As President Donald Trump feuds with California Governor Gavin Newsom over funding for the state's long-planned high-speed train, China has been further expanding its high-speed rail — the world’s longest.
The U.S. and China announced ambitious plans to fund high-speed rail projects backed by government stimulus packages during the financial crisis in 2008. Since then, the length of high-speed rail lines in China has expanded to 18,000 miles, accounting for more than two-thirds of the world's total. That’s five times more than what Japan has built since the 1960s.
How about the U.S.? As we know, high-speed rails haven’t changed the way people travel in America as President Barack Obama once envisioned. States selected for rail project funds, including Wisconsin, Ohio and Florida, turned down the federal money as they saw little benefit to embark on such a project.
There is one state that seems to be pulling it off. With a population of 40 million and a $2.5 trillion economy, California was considered a promising state to have America’s first real high-speed rail with an average speed of more than 160 miles per hour. With the support of former Governor Jerry Brown, California started to build its first high-speed rail in 2015.
But Governor Newsom’s announcement to scale back the project amid ballooning costs crushed some people’s hope. The Trump administration is not happy and is "exploring all available legal options" to recover $2.5 billion in federal grants that were given to the project, leaving the previously proposed finished date of 2033 unlikely.
High-speed rails come at a cost
With higher population density and lower car ownership per person, it’s no wonder that Beijing shows more enthusiasm when it comes to building a high-speed rail. To some in China, it also illustrates the institutional advantage China has over the U.S.
“The political and institutional system allow China to gather national resources to accomplish large undertakings,” said Jia Limin, a professor at Beijing Jiaotong University who heads Chinaʼs high-speed rail innovation program. Under a one-party system, the Chinese government backs rail projects by investing in technology innovation and infrastructure, which could also boost GDP growth. China has also grown from a builder of high-speed rail technology to an exporter of such technology to countries like Russia and Mexico.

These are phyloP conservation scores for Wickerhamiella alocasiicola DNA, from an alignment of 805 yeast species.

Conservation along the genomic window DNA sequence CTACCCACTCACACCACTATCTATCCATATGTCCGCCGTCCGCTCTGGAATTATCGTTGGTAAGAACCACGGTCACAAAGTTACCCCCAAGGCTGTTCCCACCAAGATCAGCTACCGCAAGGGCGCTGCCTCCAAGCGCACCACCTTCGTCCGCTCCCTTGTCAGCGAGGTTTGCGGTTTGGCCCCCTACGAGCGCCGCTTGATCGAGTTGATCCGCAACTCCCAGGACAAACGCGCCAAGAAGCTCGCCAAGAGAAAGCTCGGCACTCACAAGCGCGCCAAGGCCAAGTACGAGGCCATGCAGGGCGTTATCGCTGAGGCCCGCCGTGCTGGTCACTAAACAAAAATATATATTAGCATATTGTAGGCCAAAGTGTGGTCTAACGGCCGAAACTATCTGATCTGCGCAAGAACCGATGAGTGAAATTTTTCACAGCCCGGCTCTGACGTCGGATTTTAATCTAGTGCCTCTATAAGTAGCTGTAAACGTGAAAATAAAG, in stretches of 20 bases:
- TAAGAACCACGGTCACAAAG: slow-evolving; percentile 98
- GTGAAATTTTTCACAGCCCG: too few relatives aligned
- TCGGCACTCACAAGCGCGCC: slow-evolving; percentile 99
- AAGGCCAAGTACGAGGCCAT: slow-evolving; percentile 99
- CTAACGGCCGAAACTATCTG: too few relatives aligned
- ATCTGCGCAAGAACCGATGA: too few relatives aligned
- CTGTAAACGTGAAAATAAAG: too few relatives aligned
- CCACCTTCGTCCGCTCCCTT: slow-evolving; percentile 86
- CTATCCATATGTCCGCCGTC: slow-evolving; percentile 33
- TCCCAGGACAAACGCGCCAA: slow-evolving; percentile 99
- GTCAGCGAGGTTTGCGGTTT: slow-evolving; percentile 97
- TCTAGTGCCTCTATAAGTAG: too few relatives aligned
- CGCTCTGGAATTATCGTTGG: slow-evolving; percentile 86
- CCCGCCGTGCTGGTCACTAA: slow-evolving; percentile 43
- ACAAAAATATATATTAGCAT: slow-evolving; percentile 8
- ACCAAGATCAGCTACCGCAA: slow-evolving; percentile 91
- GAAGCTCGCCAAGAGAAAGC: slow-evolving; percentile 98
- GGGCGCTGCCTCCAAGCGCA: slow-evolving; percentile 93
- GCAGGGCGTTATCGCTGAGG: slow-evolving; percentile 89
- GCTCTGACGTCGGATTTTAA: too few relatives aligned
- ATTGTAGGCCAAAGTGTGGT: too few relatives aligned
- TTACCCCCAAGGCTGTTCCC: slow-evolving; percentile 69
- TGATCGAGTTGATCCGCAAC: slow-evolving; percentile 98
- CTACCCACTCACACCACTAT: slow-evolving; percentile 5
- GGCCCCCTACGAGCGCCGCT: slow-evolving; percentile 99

China spends more on infrastructure annually than North America and Western Europe combined. In 2008, China announced a RMB 4 trillion ($586 billion) stimulus package in an attempt to minimize the impact of the financial meltdown. Funded by both central and provincial governments, more than one-third of the package was dedicated to infrastructure, including railways, roads and airports.
While the nationwide high-speed rail network has helped reduce poverty by increasing access to services and economic opportunities, the big spending has caused a surge in debt, particularly among local governments and state-owned enterprises. Since the beginning of 2008, China’s gross debt has ballooned from about $6 trillion to nearly $34 trillion in 2018, or from 171% to about 300% of GDP. That number dwarfs the already alarming debt level of $22 trillion in the U.S.
China says rails are worth taking on debt
The unsustainable level of debt-GDP ratio has raised concerns about China’s economy. The government has spent several years deleveraging, a task that has become even more challenging as the local economy experiences the slowest growth since 1990.
Zhao Jian, an urban study scholar in Beijing warns China Railway Corporation, the state-owned enterprise that undertakes railway passenger and cargo transportation services, has 5.25 trillion yuan ($770 million) in debt, which could be a “gray rhino” in the country’s economy.
But China’s ambition of building high-speed rails shows no sign of slowing down. With another 6,000 miles under construction, China aims to cover 80% of metro areas with high-speed rails by 2020. People’s Daily, the party’s mouthpiece, has pledged to keep investing and growing rail networks in China. “While the one-time investment in the railway project is extremely high and the recovery cycle is long, the huge spillover effect of the railway is also an indisputable fact,” an article published on Wednesday said.
The U.S. hasn’t stopped its plans for a high-speed rail, either. The latest call comes from the Green Deal introduced by Congresswoman Alexandria Ocasio-Cortez (D-NY) and Senator Ed Markey (D-Mass.) in February. That initiative urges the U.S. to “build out high-speed rail at a scale where air travel stops becoming necessary.”
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